It’s probably worth noting, that the Civil War is not only important to Virginia from an historical and educational perspective. It’s also big business, given the state’s many tourist attractions connected to the conflict.
At Education Week, we’re planning a special package of stories on the Civil War, expected out Friday. One issue we’ll examine is how teachers are using primary sources and technology to bring the conflict to life for students and help them gain a deeper understanding. A ton of materials are now easily accessible online, for example, even as people tell me the age-old school field trip to battlefields and museums is alive and well.
Here’s what Garry Adelman, the director of history and education at the Civil War Trust, had to say about the value of primary source materials.
“There is something about the authenticity of the real thing—a letter, an ordinance, a battlefield or photograph—that moves people, and often makes them want to come back for more,” he told me in an interview. “They all bring home the complexity of the Civil War. People understand that these people weren’t in black or white.”
Or, here’s what Carole L. Parsons, a 5th grade teacher from Aiken, S.C., said: “When I first started teaching, it was the textbook. That was all we had. ... Today, the Library of Congress and National Archives alone can give you tons and tons of stuff.”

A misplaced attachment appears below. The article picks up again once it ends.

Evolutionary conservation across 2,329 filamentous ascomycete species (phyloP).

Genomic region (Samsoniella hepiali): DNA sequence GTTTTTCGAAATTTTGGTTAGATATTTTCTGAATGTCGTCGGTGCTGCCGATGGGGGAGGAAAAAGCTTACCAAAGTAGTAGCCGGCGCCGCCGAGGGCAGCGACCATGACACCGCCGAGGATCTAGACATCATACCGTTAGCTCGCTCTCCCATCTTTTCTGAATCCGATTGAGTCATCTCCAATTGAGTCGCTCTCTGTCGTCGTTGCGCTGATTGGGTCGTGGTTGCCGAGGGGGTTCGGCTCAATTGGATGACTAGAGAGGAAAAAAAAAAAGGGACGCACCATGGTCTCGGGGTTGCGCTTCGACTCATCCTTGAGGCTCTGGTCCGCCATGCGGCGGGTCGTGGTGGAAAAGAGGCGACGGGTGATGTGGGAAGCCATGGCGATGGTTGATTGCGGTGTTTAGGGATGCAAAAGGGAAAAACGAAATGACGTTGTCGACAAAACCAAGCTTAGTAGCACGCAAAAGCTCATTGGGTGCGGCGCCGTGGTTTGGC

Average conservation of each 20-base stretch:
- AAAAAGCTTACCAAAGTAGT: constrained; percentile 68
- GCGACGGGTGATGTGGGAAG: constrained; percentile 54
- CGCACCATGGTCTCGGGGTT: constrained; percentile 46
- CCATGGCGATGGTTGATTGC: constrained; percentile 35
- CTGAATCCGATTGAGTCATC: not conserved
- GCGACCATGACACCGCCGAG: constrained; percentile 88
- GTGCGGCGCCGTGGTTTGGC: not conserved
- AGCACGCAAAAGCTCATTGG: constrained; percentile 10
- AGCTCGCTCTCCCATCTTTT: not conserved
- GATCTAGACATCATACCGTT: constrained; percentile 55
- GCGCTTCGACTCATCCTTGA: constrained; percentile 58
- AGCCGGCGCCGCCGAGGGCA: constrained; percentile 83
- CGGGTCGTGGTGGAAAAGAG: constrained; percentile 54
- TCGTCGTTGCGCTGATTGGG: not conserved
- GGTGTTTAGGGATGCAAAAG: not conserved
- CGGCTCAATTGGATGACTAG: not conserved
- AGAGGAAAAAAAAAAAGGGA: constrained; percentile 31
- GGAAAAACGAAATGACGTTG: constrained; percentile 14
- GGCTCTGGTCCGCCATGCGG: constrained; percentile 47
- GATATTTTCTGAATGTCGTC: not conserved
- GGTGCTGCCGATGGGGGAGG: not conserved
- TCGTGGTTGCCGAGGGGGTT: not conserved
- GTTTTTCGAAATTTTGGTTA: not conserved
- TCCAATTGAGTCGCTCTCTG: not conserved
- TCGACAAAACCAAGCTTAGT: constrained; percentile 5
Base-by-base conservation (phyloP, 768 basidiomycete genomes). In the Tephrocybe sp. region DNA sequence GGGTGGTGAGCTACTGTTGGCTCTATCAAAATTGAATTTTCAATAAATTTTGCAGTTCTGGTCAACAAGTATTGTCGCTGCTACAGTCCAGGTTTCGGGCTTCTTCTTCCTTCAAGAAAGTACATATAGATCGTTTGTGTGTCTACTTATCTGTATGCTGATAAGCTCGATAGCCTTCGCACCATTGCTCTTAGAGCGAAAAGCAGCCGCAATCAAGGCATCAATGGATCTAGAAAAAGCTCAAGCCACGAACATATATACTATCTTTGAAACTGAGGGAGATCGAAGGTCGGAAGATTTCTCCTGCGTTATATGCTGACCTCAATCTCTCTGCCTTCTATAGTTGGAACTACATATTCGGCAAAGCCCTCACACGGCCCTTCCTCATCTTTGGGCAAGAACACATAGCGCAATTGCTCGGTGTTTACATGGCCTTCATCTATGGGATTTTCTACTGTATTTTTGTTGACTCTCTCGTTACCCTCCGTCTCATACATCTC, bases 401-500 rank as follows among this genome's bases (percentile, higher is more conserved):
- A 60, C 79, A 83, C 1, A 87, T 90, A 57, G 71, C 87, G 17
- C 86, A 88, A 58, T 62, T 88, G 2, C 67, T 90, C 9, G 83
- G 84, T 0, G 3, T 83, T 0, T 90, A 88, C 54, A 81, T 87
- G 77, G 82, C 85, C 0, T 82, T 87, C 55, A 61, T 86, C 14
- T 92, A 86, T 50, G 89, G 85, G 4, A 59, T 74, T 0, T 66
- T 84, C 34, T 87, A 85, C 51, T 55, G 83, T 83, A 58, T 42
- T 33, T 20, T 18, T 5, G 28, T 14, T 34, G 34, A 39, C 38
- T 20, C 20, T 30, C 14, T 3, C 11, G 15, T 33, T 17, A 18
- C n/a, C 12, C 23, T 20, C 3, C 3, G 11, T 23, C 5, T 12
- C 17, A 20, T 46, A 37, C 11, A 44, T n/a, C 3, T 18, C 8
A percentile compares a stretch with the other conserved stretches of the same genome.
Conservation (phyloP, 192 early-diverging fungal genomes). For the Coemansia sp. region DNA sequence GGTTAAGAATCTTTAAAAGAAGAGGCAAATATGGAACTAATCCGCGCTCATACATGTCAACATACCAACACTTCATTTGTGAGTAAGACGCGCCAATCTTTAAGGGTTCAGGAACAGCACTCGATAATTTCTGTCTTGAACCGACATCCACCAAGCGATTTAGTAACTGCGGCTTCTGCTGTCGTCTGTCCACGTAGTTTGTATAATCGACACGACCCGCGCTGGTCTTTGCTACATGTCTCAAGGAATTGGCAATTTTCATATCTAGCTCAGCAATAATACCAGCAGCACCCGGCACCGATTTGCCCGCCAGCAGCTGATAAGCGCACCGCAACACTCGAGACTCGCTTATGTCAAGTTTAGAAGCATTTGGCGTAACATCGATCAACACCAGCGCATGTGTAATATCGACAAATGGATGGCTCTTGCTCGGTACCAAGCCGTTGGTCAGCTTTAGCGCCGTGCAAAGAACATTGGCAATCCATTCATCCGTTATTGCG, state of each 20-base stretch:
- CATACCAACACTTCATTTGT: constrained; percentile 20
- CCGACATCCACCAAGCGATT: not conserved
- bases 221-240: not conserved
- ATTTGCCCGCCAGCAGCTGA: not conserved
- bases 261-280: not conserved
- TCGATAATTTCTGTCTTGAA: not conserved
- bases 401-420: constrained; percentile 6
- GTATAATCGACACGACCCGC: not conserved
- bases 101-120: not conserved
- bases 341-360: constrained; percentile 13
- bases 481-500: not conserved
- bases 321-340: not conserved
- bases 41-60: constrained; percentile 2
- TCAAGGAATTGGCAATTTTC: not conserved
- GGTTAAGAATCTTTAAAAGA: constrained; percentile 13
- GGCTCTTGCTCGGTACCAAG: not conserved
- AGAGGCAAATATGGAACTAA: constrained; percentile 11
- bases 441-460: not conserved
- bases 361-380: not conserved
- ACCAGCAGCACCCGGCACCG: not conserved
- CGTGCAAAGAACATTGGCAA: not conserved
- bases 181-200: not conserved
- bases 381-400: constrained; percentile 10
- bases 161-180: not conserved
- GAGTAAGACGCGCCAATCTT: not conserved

She added: “It gives students a different perspective. It’s not just this guy living in our time telling us about the war. This is a photograph, a diary entry, a map that one of General Sherman’s soldiers drew.”
I can’t begin to cite all the inspired examples I’ve come across of using primary sources and technology to enhance learning about the Civil War. I’ll just mention one here. Last week, I saw firsthand a group of 6th graders from Stonewall Middle School making short videos at Manassas National Battlefield Park. They conducted research, wrote scripts, made props, acted, directed. And when they’re finished, many will head to the editing room during spring break. Pretty cool. (This is a project spearheaded by The Journey Through Hallowed Ground Partnership.)